The Every Student Succeeds Act, or ESSA, signed into law by President Barack Obama on December 10, 2015, includes a number of key provisions that are aimed at addressing the problems with today’s testing systems in schools. The new law, which replaces No Child Left Behind, provides an opportunity for states and districts to move toward more coherent, aligned assessment systems that support student learning. There is a risk, however, that states and districts might not take advantage of this opportunity and might instead continue on their current paths. A forthcoming report from the Center for American Progress looks deeply at this issue, examining the problems and possibilities around testing and providing specific recommendations to help federal, state, and local leaders realize the promise of testing to support stronger systems of teaching and learning as they implement ESSA. Ultimately, states and districts should develop coherent, aligned systems of formative, interim, and summative assessments that meaningfully track student progress throughout the year and ultimately drive better student learning gains.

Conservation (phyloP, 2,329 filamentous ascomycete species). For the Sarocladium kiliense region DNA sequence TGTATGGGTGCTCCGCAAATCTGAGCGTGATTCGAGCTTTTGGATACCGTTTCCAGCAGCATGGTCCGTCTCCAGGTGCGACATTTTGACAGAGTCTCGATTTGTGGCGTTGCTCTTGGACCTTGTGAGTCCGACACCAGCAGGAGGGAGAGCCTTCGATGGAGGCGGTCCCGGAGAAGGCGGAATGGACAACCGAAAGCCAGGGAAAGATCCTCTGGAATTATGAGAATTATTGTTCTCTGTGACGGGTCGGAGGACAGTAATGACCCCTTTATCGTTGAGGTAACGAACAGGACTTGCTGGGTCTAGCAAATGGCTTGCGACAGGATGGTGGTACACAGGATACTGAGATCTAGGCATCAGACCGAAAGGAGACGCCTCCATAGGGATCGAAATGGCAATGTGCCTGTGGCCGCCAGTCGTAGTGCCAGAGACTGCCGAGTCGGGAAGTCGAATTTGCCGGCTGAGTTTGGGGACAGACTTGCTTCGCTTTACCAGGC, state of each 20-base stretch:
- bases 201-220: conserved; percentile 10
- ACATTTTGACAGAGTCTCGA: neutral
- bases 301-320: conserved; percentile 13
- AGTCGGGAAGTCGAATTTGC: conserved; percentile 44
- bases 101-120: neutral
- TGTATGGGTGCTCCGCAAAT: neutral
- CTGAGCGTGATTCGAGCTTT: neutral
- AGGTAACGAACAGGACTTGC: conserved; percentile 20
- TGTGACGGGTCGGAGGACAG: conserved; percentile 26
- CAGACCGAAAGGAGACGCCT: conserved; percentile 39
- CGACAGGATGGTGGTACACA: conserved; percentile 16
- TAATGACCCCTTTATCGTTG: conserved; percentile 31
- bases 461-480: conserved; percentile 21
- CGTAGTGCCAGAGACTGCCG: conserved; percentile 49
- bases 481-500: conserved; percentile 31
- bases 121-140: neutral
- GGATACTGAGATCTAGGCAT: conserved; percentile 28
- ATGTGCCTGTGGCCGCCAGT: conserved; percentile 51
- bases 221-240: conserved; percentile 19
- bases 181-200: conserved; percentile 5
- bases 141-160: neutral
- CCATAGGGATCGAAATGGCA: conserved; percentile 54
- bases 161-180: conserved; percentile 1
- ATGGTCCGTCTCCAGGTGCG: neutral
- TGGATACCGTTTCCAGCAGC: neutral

Please join us at the Center for American Progress for a discussion of the challenges and opportunities associated with testing as the federal government, states, and school districts implement the new Every Student Succeeds Act.
Catherine Brown, Vice President of Education Policy, Center for American Progress
MaryEllen Elia, Commissioner, New York State Education Department
Chris Minnich, Executive Director, Council for Chief State School Officers
Chris Bergfalk, Teacher, Washington D.C. Public Schools
Michael Cohen, President, Achieve
George Bickert, Superintendent, Ruidoso Municipal School District, New Mexico
Janel George, Senior Education Policy Counsel, NAACP Legal Defense and Educational Fund